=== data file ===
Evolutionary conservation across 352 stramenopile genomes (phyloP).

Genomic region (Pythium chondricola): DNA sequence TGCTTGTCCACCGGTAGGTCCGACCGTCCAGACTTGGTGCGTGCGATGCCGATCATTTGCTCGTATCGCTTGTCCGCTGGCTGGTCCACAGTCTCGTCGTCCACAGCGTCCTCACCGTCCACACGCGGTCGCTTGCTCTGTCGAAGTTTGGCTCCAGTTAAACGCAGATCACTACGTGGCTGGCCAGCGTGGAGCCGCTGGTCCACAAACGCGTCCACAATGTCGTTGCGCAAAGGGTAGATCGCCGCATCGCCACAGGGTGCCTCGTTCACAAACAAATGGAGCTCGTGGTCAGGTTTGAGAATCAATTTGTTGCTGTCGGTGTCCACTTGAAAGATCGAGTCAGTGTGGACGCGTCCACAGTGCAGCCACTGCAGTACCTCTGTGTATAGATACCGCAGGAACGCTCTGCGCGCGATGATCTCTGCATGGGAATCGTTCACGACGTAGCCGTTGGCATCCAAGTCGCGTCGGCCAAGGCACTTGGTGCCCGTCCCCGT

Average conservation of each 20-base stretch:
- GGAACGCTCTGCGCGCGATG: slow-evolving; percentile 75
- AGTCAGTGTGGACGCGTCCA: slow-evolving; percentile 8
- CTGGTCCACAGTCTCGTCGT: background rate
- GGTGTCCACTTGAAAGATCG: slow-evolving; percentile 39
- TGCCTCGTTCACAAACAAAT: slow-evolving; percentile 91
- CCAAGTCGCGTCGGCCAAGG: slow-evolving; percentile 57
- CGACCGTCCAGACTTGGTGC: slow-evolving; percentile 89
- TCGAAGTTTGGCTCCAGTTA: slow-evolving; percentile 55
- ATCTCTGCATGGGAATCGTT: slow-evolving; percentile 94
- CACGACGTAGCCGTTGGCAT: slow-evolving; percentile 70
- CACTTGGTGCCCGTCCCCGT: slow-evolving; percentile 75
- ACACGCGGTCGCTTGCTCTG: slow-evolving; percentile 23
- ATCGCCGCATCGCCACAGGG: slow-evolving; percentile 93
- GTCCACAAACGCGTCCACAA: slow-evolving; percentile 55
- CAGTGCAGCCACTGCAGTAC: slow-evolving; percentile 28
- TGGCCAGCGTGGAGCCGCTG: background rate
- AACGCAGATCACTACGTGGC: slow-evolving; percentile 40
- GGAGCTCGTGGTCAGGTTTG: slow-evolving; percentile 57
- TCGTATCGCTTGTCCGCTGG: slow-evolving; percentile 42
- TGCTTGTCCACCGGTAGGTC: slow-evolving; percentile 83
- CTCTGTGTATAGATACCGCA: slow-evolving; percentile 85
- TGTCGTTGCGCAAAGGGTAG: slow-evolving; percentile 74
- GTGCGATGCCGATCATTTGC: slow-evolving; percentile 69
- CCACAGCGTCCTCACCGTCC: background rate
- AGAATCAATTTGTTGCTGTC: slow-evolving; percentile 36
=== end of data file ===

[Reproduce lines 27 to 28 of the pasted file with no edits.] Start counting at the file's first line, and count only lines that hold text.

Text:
- CCACAGCGTCCTCACCGTCC: background rate
- AGAATCAATTTGTTGCTGTC: slow-evolving; percentile 36